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From Wikipedia, the free encyclopedia

A Dickens fair, Dickens Christmas fair, or Dickens festival is weekend or multi-weekend gathering, usually held in the United States, open to the public and typically commercial in nature, which attempts to recreate a Victorian English setting reminiscent of the novels of Charles Dickens. The British equivalent, known as a Dickensian evening, is distinct from its American counterpart because it is organised by local businesses and the town council to raise money for charity. Events may be outdoor, indoor or a combination of the two. The great majority are Christmas-themed, a reflection of the enduring legacy of Dickens' 1843 novella A Christmas Carol.[1] The fairs generally include an abundance of costumed entertainers and fair-goers, musical and theatrical acts, and art, handicrafts, food and drink for sale.

Characteristics

Dramatic and musical entertainment, artisan demonstrations, dancing, parades, and lectures or discussions on literary or historical topics may be part of the events. Costumed entertainers are likely to impersonate characters from Dickens' novels, as well as historical figures such as Queen Victoria.

History of the fairs in the United States

Ron Patterson and his wife Phyllis, started the first "Renaissance Pleasure Faire" in southern California in 1963, making it an annual event beginning in spring 1966.[2] Five years later they initiated a fall renaissance fair event in the San Francisco Bay Area with a harvest theme. These traditions took root locally and spread across the country.[3] They then launched the Great Dickens Christmas Fair in San Francisco, an indoor event, in 1970.[4] This has also inspired similar events across the U.S.

Dickens fairs in England

Beginning in the 1980s, the English town of Ware began hosting a Charles Dickens themed carnival during the first week of December to welcome the arrival of Santa Claus.[5] The 25th Dickensian Evening was held in 2019.[6] Townspeople wear Victorian costumes, local businesses and volunteer groups run food and gift stalls to raise money for charity, actors perform a short open-air play such as A Christmas Carol, a craft fair is held in the drill hall, a nativity scene is unveiled in St Mary's church, a choir sings Christmas carols in the churchyard, puppeteers and street musicians entertain the public, and fairground rides and games are hosted in the town centre.[7][8] The highlight of the evening involves the mayor turning on the Christmas lights, and leading a procession featuring costumed performers and dancers, horse drawn beer wagons from McMullen's Brewery, the town crier, carnival floats, and marching band(s).[9][10]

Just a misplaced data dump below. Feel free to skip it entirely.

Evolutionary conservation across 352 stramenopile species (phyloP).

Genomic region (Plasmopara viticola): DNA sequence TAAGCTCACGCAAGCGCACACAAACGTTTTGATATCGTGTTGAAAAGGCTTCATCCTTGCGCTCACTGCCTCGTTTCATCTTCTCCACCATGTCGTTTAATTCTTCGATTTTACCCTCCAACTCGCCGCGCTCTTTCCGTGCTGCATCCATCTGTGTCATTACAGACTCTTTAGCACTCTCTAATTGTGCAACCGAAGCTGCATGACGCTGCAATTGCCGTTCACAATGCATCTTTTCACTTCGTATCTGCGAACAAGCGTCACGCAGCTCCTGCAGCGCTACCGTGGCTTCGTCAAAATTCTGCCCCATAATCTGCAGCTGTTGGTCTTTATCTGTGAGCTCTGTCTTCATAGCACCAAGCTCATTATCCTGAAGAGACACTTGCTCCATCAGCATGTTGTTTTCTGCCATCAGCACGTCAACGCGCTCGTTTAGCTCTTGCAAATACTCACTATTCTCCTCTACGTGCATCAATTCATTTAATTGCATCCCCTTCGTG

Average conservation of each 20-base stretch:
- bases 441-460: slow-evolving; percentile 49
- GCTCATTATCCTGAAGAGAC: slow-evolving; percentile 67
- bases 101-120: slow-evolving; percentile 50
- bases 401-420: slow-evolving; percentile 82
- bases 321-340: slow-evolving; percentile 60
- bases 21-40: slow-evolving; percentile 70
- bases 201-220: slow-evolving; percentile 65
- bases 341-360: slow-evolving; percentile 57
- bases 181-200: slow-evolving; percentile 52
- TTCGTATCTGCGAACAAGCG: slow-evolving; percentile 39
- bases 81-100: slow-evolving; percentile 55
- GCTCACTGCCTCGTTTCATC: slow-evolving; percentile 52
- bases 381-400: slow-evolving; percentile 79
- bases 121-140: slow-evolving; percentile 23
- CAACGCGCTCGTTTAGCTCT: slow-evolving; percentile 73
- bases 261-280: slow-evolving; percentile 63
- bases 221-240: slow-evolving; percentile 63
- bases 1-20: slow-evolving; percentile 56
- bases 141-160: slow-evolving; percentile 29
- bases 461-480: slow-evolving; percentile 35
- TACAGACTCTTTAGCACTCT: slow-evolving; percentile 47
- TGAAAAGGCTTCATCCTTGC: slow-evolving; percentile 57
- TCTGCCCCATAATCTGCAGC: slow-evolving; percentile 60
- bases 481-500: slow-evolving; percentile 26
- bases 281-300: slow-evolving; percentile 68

The commercialised American approach was later exported back to England; a warehouse-based theme park, Dickens World, opened in Kent, England, in May 2007.[11][12] It closed on 12 October 2016.[13]

See also

References

  1. ^ Zavoral, Linda. "Annual Dickens Fair chases the Scrooge away". The Mercury News. Bay Area News Group. Retrieved 20 December 2017.
  2. ^ Thomas, Peter; Kember, Michael; Sneed, Richard J (1987), The Faire: Photographs and History of the Renaissance Pleasure Faire from 1963 onwards, The Good Book Press, OCLC 26491008.
  3. ^ Rachel Lee Rubin (22 February 2014). Well Met: Renaissance Faires and the American Counterculture. NYU Press. ISBN 978-1-4798-5972-6. OCLC 940886737.
  4. ^ Lipsky, Jessica (2016-12-15). "What the Hell Is The Dickens Fair, the Christmas Tradition in Daly City?". Thrillist. Group Nine Media Inc. Retrieved 2017-12-20.
  5. ^ Ware Tourism
  6. ^ 25th Ware Dickensian Evening
  7. ^ Herts Mercury
  8. ^ Christmas markets in Herts
  9. ^ Memories of 2009 Dickensian Evening
  10. ^ New additions to Dickensian evening
  11. ^ Swift, Simon (2007-04-18), "What the Dickens?", The Guardian, London.
  12. ^ Addley, Esther (19 April 2007). "High times aboard the sewer boat ride to the slums". The Guardian. Retrieved 14 January 2015.
  13. ^ Pyman, Tom (12 October 2016). "Popular tourist attraction closes as staff 'told of redundancies via social media'". Kent News Online. KOS Media, Archant Community Media Ltd. Archived from the original on 13 October 2016. Retrieved 13 October 2016.

External links

This page was last edited on 26 January 2021, at 21:40
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